When applying for jobs, rejection can be in two forms: you either hear nothing back at all, or you receive a rejection email/letter/phone call telling you that you weren’t successful. For me, getting no reply was in the majority. And I’m not sure what is worse? Being left with that tiny, glimpse of hope that you still might get a call because they haven’t officially ‘rejected’ you yet, or getting an instant rejection so you can deal with it, forget about it and get on with your other applications. Out of all the jobs I applied for I got two ‘official’ rejections. One a couple of weeks after I applied for a job over email, and another about two months later when I had already found another job!
It can be really disheartening to be constantly applying and having no luck, climbing no further up the ladder. So here are a few tips to get you back on track after a nasty rejection:
Find out why
Not the easiest thing to do, but one simple question to the employer might be able to shade light on a small error or advice they have on your application. If you do get a rejection, then this is an ideal way to approach them and ask for their opinion on your application. If anything, it shows you are motivated to succeed. If you don’t hear anything for a while after the closing date, seek to find the best person to talk to, (presume you haven’t go the job) and ask the same thing.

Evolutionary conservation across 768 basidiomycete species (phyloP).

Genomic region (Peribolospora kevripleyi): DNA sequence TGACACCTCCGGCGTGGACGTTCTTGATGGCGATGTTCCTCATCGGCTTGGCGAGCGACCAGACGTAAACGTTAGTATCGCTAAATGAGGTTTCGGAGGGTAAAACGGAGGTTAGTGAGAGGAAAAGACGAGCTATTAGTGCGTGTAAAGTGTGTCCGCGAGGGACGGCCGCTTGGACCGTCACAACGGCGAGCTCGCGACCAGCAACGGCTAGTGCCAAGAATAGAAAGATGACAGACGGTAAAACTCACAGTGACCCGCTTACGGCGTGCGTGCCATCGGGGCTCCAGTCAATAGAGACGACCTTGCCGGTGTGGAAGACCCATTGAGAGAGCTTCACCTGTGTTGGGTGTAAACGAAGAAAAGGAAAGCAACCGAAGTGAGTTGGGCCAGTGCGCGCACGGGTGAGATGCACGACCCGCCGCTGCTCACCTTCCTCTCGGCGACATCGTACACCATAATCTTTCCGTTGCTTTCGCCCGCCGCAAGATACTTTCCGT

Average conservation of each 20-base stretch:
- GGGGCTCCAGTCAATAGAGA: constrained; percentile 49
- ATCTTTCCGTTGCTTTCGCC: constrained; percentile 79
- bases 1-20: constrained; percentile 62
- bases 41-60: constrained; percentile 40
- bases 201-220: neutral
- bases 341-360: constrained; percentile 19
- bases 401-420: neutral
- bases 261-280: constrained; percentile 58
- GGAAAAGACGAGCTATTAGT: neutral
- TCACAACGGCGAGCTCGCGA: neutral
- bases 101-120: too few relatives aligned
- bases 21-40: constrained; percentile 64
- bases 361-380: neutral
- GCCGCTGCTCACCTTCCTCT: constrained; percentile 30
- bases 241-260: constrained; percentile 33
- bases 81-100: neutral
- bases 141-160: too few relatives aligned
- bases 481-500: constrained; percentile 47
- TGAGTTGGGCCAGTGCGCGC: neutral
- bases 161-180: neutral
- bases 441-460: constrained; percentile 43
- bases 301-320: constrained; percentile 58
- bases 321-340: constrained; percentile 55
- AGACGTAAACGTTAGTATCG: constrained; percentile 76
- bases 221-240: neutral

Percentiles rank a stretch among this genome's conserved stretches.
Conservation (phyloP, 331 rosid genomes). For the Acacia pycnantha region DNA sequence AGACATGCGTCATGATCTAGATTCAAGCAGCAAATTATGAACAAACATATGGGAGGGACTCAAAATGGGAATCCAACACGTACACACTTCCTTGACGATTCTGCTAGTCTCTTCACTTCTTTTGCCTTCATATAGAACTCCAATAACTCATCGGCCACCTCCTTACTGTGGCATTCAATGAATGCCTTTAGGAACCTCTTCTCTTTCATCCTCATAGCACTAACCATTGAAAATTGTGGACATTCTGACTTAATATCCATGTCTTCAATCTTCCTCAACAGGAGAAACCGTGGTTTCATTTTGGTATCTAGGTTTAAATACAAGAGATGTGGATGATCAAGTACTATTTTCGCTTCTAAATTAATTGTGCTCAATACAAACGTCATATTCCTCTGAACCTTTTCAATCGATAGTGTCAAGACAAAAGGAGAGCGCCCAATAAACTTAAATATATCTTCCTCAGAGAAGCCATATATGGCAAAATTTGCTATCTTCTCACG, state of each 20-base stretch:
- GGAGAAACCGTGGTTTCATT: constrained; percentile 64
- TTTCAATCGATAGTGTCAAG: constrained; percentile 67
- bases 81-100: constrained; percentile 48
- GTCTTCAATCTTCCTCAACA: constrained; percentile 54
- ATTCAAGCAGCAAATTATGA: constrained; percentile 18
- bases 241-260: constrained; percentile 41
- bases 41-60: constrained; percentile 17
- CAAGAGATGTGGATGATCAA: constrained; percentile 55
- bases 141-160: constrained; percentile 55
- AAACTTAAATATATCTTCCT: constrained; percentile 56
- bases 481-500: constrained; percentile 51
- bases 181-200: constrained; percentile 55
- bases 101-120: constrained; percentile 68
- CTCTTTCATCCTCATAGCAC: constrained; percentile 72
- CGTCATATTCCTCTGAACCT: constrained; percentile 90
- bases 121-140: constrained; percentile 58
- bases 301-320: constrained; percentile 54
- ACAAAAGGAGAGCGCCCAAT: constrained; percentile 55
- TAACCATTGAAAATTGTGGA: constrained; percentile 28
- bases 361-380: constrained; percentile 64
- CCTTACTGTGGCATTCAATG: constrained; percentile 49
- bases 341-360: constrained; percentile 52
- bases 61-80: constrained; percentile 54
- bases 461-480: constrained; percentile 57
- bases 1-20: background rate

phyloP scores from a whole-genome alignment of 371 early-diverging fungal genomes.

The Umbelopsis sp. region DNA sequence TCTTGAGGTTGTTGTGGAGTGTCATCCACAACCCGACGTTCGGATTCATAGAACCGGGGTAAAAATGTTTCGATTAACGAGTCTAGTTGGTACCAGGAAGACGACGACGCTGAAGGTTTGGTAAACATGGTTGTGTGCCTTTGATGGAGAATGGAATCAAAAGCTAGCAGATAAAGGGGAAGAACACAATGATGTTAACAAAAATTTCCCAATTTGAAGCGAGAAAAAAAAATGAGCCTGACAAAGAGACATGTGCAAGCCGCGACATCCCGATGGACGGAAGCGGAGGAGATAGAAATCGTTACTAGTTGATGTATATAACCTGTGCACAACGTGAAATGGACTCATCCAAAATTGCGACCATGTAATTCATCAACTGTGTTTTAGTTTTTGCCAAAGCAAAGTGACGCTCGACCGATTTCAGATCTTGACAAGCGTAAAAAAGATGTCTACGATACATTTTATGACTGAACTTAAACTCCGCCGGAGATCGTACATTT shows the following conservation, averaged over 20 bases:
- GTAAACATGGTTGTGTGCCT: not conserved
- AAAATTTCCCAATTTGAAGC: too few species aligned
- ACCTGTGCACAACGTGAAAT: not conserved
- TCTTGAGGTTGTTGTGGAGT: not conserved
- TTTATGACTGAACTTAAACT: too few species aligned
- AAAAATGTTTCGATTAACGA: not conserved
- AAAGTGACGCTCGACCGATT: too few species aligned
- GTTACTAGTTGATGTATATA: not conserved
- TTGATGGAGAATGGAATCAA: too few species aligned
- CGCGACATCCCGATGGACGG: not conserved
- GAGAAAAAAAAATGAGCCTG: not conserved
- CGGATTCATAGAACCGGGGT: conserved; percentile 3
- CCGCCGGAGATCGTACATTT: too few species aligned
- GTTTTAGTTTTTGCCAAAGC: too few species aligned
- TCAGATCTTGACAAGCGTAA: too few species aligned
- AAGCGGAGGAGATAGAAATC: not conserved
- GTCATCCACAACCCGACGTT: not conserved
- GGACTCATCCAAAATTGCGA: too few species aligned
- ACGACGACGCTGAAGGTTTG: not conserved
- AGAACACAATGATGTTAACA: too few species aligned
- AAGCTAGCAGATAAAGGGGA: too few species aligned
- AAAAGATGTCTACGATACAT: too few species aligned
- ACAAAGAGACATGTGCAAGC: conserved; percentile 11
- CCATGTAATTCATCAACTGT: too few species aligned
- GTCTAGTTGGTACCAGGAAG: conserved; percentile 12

Get opinion on your CV
You might think your CV is fantastic, bound to get you the job, flawless, etc but you aren’t the one employing yourself. Try and find a journalist in the industry/a contact you know/someone in the media industry and explain the situation. Send off your CV and ask for their opinion and anything that you should maybe change/alter.
Onto the next one..
Don’t let this put you off applying. Job applications can be very time-consuming and once you have spent all your time on it, sent it off, and then not got the job, it is really disheartening. It isn’t the end of the world because there are still jobs out there perfect for you, so find them, and keep applying.
Don’t put all your eggs in one basket
Similarly to the previous point, don’t put all your hopes on one job that you are desperate to get. Yes apply for it, and try your hardest, but keep on applying even if you are still waiting to hear back.
Don’t limit your applications
Even if you are desperate to work on that one magazine/newspaper you have had your sights set on for the past five years, the reality is, it is unlikely you will get there straight away. Widen your options, look for alternative publications, different topics/subject areas, perhaps look for online media jobs as well as printed. Keeping your options open will give you a wider range of jobs to apply for.